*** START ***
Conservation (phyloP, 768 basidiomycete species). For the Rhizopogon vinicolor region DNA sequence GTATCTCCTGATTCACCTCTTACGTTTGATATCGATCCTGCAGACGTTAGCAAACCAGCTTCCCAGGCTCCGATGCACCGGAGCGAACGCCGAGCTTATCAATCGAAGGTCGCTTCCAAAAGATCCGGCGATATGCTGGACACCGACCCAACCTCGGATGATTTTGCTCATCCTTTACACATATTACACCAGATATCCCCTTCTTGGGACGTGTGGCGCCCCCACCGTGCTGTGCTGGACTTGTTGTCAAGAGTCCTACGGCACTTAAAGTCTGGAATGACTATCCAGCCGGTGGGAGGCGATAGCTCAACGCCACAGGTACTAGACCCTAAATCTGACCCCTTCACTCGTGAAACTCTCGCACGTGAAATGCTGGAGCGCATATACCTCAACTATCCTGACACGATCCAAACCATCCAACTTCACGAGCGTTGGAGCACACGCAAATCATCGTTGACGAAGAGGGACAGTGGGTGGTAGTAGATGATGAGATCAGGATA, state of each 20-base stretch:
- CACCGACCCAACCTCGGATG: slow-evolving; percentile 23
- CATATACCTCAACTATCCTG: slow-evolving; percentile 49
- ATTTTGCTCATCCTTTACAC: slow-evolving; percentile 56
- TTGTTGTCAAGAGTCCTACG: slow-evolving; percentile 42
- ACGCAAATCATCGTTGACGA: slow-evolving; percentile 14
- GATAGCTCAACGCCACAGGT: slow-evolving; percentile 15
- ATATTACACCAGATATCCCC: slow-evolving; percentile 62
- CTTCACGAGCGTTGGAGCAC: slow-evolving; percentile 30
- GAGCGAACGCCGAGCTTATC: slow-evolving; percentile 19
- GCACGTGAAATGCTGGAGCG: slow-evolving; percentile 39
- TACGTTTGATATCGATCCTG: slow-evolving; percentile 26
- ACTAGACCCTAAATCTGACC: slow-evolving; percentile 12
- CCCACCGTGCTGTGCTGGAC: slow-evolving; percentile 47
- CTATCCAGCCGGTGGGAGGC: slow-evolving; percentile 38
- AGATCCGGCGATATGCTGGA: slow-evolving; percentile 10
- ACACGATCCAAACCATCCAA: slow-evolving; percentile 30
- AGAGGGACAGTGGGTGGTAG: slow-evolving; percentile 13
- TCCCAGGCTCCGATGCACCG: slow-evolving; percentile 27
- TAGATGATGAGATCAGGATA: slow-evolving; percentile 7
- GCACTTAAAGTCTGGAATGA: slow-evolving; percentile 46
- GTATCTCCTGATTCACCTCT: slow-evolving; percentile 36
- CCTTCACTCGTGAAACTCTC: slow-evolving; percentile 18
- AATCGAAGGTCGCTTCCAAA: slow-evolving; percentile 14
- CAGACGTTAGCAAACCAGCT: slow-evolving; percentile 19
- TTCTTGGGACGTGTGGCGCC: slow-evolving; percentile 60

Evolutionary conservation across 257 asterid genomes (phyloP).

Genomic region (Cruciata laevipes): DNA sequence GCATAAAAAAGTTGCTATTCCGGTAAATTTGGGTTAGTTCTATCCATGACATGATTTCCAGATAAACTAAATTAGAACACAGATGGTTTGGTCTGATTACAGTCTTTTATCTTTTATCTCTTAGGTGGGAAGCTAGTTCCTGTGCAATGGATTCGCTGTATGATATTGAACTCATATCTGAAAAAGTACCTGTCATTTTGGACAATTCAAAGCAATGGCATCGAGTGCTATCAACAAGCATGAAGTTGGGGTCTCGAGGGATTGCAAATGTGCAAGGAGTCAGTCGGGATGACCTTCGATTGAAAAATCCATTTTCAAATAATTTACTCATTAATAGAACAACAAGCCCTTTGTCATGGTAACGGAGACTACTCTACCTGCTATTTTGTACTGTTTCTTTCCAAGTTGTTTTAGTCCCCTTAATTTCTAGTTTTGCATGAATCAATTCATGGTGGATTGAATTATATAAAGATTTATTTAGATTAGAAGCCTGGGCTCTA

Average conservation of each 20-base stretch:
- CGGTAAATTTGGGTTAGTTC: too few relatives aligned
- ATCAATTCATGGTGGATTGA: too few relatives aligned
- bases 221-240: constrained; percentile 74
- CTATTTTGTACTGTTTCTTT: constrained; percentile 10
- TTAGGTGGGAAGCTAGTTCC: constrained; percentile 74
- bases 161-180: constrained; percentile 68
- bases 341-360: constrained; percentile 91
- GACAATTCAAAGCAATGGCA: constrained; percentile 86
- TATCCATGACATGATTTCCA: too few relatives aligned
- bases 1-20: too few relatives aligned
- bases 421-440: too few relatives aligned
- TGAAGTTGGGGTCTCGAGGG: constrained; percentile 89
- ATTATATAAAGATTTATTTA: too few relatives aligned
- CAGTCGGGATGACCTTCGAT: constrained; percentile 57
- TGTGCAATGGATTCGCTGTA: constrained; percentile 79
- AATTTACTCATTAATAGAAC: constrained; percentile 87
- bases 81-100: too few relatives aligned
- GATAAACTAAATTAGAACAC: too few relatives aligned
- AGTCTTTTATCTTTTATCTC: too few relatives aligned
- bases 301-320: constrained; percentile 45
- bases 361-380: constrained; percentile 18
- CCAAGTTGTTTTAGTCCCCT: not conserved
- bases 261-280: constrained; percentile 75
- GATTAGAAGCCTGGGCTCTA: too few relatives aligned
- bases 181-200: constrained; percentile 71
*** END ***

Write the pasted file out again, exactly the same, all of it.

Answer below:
Conservation (phyloP, 768 basidiomycete species). For the Rhizopogon vinicolor region DNA sequence GTATCTCCTGATTCACCTCTTACGTTTGATATCGATCCTGCAGACGTTAGCAAACCAGCTTCCCAGGCTCCGATGCACCGGAGCGAACGCCGAGCTTATCAATCGAAGGTCGCTTCCAAAAGATCCGGCGATATGCTGGACACCGACCCAACCTCGGATGATTTTGCTCATCCTTTACACATATTACACCAGATATCCCCTTCTTGGGACGTGTGGCGCCCCCACCGTGCTGTGCTGGACTTGTTGTCAAGAGTCCTACGGCACTTAAAGTCTGGAATGACTATCCAGCCGGTGGGAGGCGATAGCTCAACGCCACAGGTACTAGACCCTAAATCTGACCCCTTCACTCGTGAAACTCTCGCACGTGAAATGCTGGAGCGCATATACCTCAACTATCCTGACACGATCCAAACCATCCAACTTCACGAGCGTTGGAGCACACGCAAATCATCGTTGACGAAGAGGGACAGTGGGTGGTAGTAGATGATGAGATCAGGATA, state of each 20-base stretch:
- CACCGACCCAACCTCGGATG: slow-evolving; percentile 23
- CATATACCTCAACTATCCTG: slow-evolving; percentile 49
- ATTTTGCTCATCCTTTACAC: slow-evolving; percentile 56
- TTGTTGTCAAGAGTCCTACG: slow-evolving; percentile 42
- ACGCAAATCATCGTTGACGA: slow-evolving; percentile 14
- GATAGCTCAACGCCACAGGT: slow-evolving; percentile 15
- ATATTACACCAGATATCCCC: slow-evolving; percentile 62
- CTTCACGAGCGTTGGAGCAC: slow-evolving; percentile 30
- GAGCGAACGCCGAGCTTATC: slow-evolving; percentile 19
- GCACGTGAAATGCTGGAGCG: slow-evolving; percentile 39
- TACGTTTGATATCGATCCTG: slow-evolving; percentile 26
- ACTAGACCCTAAATCTGACC: slow-evolving; percentile 12
- CCCACCGTGCTGTGCTGGAC: slow-evolving; percentile 47
- CTATCCAGCCGGTGGGAGGC: slow-evolving; percentile 38
- AGATCCGGCGATATGCTGGA: slow-evolving; percentile 10
- ACACGATCCAAACCATCCAA: slow-evolving; percentile 30
- AGAGGGACAGTGGGTGGTAG: slow-evolving; percentile 13
- TCCCAGGCTCCGATGCACCG: slow-evolving; percentile 27
- TAGATGATGAGATCAGGATA: slow-evolving; percentile 7
- GCACTTAAAGTCTGGAATGA: slow-evolving; percentile 46
- GTATCTCCTGATTCACCTCT: slow-evolving; percentile 36
- CCTTCACTCGTGAAACTCTC: slow-evolving; percentile 18
- AATCGAAGGTCGCTTCCAAA: slow-evolving; percentile 14
- CAGACGTTAGCAAACCAGCT: slow-evolving; percentile 19
- TTCTTGGGACGTGTGGCGCC: slow-evolving; percentile 60

Evolutionary conservation across 257 asterid genomes (phyloP).

Genomic region (Cruciata laevipes): DNA sequence GCATAAAAAAGTTGCTATTCCGGTAAATTTGGGTTAGTTCTATCCATGACATGATTTCCAGATAAACTAAATTAGAACACAGATGGTTTGGTCTGATTACAGTCTTTTATCTTTTATCTCTTAGGTGGGAAGCTAGTTCCTGTGCAATGGATTCGCTGTATGATATTGAACTCATATCTGAAAAAGTACCTGTCATTTTGGACAATTCAAAGCAATGGCATCGAGTGCTATCAACAAGCATGAAGTTGGGGTCTCGAGGGATTGCAAATGTGCAAGGAGTCAGTCGGGATGACCTTCGATTGAAAAATCCATTTTCAAATAATTTACTCATTAATAGAACAACAAGCCCTTTGTCATGGTAACGGAGACTACTCTACCTGCTATTTTGTACTGTTTCTTTCCAAGTTGTTTTAGTCCCCTTAATTTCTAGTTTTGCATGAATCAATTCATGGTGGATTGAATTATATAAAGATTTATTTAGATTAGAAGCCTGGGCTCTA

Average conservation of each 20-base stretch:
- CGGTAAATTTGGGTTAGTTC: too few relatives aligned
- ATCAATTCATGGTGGATTGA: too few relatives aligned
- bases 221-240: constrained; percentile 74
- CTATTTTGTACTGTTTCTTT: constrained; percentile 10
- TTAGGTGGGAAGCTAGTTCC: constrained; percentile 74
- bases 161-180: constrained; percentile 68
- bases 341-360: constrained; percentile 91
- GACAATTCAAAGCAATGGCA: constrained; percentile 86
- TATCCATGACATGATTTCCA: too few relatives aligned
- bases 1-20: too few relatives aligned
- bases 421-440: too few relatives aligned
- TGAAGTTGGGGTCTCGAGGG: constrained; percentile 89
- ATTATATAAAGATTTATTTA: too few relatives aligned
- CAGTCGGGATGACCTTCGAT: constrained; percentile 57
- TGTGCAATGGATTCGCTGTA: constrained; percentile 79
- AATTTACTCATTAATAGAAC: constrained; percentile 87
- bases 81-100: too few relatives aligned
- GATAAACTAAATTAGAACAC: too few relatives aligned
- AGTCTTTTATCTTTTATCTC: too few relatives aligned
- bases 301-320: constrained; percentile 45
- bases 361-380: constrained; percentile 18
- CCAAGTTGTTTTAGTCCCCT: not conserved
- bases 261-280: constrained; percentile 75
- GATTAGAAGCCTGGGCTCTA: too few relatives aligned
- bases 181-200: constrained; percentile 71